Arc Fault Circuit Interrupters (AFCIs) detect arc faults throughout the circuit system and determine if they are dangerous enough to flip the breaker.
AFCI breakers differ from GFCI breakers by focusing on fire prevention rather than electrocution prevention.
Combination AFCI breakers are now the standard; pair them with a GFCI breaker for the best safety practices.
Check with your local municipality as they may require AFCI breakers in new constructions or circuit breaker replacements.
Arc Fault Circuit Interrupters (AFCIs) are circuit breakers required for specific circuits throughout the home. They add an extra layer of protection against arcing conditions that could start fires at the electrical panel. Rather than only detecting overloads and short circuits—which simply shut off the breaker—AFCI breakers are always on the hunt for any type of dangerous arc and working to minimize the impact on the electrical system.
How Does an AFCI Breaker Work?
AFCI breakers are actually a very tiny computer monitoring all types of arc faults. Arc faults refer to a current flowing through an unplanned path. Most times, they are invisible to the human eye. Other times, they are bright and large, like when a power line goes down, and the current jumps to a tree or a stop sign.
The monitoring system in the AFCI breaker constantly looks out for any dangerous arcing that may occur. Arc faults may happen if the wiring insulation throughout the home degrades and suddenly has more paths to leave through. When an AFCI breaker detects any of these phenomena, it trips the circuit breaker to prevent any more current towards that area.
How Does an AFCI Breaker Differ from a GFCI Breaker?
AFCI breakers focus on preventing fires caused by arc faults. This makes them great for fire prevention but doesn’t necessarily focus on protecting against electrocution.
Ground Fault Circuit Interrupters (GFCIs) focus on keeping the electrical current from entering and passing through your body. Luckily, you don’t have to choose between the two, as there are options to have an AFCI breaker paired with a GFCI breaker or install a single unit that contains both.
Types of AFCI Circuit Breakers
There are three main types of AFCI breakers, each providing more protection than the other.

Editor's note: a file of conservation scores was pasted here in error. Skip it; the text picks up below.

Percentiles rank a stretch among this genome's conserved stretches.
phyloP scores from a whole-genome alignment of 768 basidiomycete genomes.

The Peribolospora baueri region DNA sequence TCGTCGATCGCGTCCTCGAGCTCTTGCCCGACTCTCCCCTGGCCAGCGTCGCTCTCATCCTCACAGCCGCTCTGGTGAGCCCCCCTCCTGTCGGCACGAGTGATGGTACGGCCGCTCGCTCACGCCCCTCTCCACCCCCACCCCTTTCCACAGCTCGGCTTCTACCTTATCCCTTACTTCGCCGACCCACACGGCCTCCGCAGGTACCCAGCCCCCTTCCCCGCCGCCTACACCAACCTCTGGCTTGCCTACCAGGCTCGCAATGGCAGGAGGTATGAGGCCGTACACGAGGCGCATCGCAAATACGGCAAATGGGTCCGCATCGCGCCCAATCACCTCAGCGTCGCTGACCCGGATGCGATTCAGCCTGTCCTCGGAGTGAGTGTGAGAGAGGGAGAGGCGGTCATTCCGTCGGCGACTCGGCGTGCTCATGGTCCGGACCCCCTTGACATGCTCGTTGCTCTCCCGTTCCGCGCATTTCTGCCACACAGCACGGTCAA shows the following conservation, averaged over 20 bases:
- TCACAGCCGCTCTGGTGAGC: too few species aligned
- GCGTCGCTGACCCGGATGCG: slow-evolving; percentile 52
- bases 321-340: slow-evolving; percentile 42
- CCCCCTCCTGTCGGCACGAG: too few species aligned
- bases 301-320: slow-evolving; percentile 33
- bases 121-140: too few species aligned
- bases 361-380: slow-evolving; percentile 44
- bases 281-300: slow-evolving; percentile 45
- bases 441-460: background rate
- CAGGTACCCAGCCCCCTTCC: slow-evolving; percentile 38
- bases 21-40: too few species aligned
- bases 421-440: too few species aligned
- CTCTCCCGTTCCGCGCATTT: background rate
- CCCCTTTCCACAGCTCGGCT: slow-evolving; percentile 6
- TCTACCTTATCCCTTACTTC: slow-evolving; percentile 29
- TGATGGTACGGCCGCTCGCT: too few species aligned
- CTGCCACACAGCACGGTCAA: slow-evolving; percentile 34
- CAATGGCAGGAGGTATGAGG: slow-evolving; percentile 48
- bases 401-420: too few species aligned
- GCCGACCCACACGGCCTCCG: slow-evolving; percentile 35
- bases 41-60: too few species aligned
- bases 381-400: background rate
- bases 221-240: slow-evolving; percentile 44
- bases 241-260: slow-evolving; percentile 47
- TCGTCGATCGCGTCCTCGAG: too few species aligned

Branch AFCI Breaker
Branch AFCI breakers, the original AFCI breakers, only detect arcing faults in line-to-line, line-to-neutral, and line-to-ground applications. There are also options for Branch AFCI breakers to handle areas that share a neutral wire.
Combination AFCI Breaker
Combination AFCI breakers are now commonplace for new AFCI breaker installation. These AFCI breakers detect various arc faults throughout the electrical system, including arc faults at extremely low amperage (around five amps). A combination AFCI breaker will also detect arcing in power supply cords in addition to branch circuits.
Dual AFCI/GFCI Breaker
A dual AFCI/GFCI breaker will do what an AFCI and GFCI breaker does, but with one single component instead—allowing for both fire hazard and electrocution protections.
Are AFCI Breakers Required in Homes?
The majority of local municipalities will require AFCIs in new residential homes or when replacing a circuit breaker box or panel in the home. There’s no direct law or code in which all 50 states need to follow specific rules, but most states and cities have introduced some form of legislation or code in which AFCIs are now the standard. Even if your area doesn’t require them, it’s still not a bad idea to hire a local electrician to come out and install AFCI breakers to increase the safety of your home.
What Happens if an AFCI Breaker Trips?
An AFCI breaker may trip from something mundane such as an incompatible treadmill or something as serious as faulty or damaged wiring. You should troubleshoot and see if anything plugged into the area is causing the breaker to trip or if it’s something related to the electrical throughout the home.
Unplug and turn off everything connected to the circuit breaker.
Plug-in or turn on devices one at a time to determine if the problem stems from an appliance, light switch, or the outlet itself.
Test a portable device on more than one outlet to determine outliers.
Check your device’s cords and plugs to ensure there’s no damage or points of failure causing the circuit to trip.
Consider putting less strain on the circuits in case it’s related to electrical overload rather than arc faults.
If your efforts come up empty, and you’re ensure how to tackle the problem, hire an electrician near you to inspect and find ways to get things flowing again.